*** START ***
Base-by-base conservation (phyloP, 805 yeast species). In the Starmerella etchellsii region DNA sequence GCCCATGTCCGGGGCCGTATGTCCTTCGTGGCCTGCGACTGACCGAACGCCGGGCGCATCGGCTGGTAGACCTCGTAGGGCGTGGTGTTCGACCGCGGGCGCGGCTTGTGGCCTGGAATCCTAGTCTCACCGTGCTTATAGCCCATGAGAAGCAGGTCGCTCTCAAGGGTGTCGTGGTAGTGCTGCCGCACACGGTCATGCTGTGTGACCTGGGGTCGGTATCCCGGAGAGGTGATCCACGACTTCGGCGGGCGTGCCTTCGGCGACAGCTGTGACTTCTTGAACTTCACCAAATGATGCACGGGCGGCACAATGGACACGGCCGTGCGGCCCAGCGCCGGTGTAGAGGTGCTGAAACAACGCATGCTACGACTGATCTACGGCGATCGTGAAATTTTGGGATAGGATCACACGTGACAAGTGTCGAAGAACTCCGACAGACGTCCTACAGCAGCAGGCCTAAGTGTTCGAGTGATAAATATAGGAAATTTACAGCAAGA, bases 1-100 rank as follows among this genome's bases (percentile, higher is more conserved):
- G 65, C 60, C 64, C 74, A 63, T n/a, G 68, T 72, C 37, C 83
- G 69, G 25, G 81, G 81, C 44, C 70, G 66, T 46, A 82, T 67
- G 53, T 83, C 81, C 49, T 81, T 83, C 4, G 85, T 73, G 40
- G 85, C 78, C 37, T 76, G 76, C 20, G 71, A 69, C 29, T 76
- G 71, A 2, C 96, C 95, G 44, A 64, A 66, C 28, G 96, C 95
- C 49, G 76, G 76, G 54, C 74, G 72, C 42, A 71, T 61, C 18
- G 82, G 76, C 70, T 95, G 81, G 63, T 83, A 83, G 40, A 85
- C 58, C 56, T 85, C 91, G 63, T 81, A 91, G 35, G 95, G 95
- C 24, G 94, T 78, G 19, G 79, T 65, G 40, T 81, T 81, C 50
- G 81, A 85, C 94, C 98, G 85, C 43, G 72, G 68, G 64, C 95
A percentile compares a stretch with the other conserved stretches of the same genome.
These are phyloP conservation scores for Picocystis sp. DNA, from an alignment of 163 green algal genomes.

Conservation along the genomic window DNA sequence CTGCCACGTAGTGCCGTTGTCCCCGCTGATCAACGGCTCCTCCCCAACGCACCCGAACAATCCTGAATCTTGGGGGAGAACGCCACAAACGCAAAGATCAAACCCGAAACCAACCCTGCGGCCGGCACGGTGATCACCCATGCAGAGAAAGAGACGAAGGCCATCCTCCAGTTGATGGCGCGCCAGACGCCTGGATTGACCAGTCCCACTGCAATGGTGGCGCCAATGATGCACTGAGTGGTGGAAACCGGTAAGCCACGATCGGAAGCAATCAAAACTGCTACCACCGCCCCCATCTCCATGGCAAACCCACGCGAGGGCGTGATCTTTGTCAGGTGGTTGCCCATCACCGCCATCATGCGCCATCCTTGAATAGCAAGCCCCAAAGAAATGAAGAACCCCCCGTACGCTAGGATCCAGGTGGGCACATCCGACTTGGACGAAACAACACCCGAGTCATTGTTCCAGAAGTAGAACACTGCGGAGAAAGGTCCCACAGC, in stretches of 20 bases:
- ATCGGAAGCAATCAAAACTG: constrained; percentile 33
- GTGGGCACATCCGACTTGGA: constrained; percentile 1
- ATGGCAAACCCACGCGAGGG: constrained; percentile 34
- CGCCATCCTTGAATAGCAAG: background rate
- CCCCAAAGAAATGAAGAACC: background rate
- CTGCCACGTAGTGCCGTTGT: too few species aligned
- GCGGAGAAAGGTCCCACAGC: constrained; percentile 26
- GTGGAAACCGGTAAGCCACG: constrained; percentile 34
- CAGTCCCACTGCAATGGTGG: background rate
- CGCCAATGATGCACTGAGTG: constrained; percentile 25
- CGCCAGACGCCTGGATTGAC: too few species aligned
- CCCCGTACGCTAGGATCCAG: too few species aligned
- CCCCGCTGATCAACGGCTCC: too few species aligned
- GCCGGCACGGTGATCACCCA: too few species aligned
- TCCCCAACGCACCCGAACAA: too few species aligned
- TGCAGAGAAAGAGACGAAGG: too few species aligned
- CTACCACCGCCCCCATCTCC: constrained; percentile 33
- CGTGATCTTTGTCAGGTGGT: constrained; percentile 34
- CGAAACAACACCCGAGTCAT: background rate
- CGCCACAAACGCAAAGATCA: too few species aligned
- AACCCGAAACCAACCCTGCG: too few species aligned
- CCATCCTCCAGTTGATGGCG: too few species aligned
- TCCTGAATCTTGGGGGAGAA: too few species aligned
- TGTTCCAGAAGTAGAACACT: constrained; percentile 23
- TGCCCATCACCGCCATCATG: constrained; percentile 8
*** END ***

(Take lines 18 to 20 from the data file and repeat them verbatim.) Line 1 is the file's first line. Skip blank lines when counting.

- CGCCATCCTTGAATAGCAAG: background rate
- CCCCAAAGAAATGAAGAACC: background rate
- CTGCCACGTAGTGCCGTTGT: too few species aligned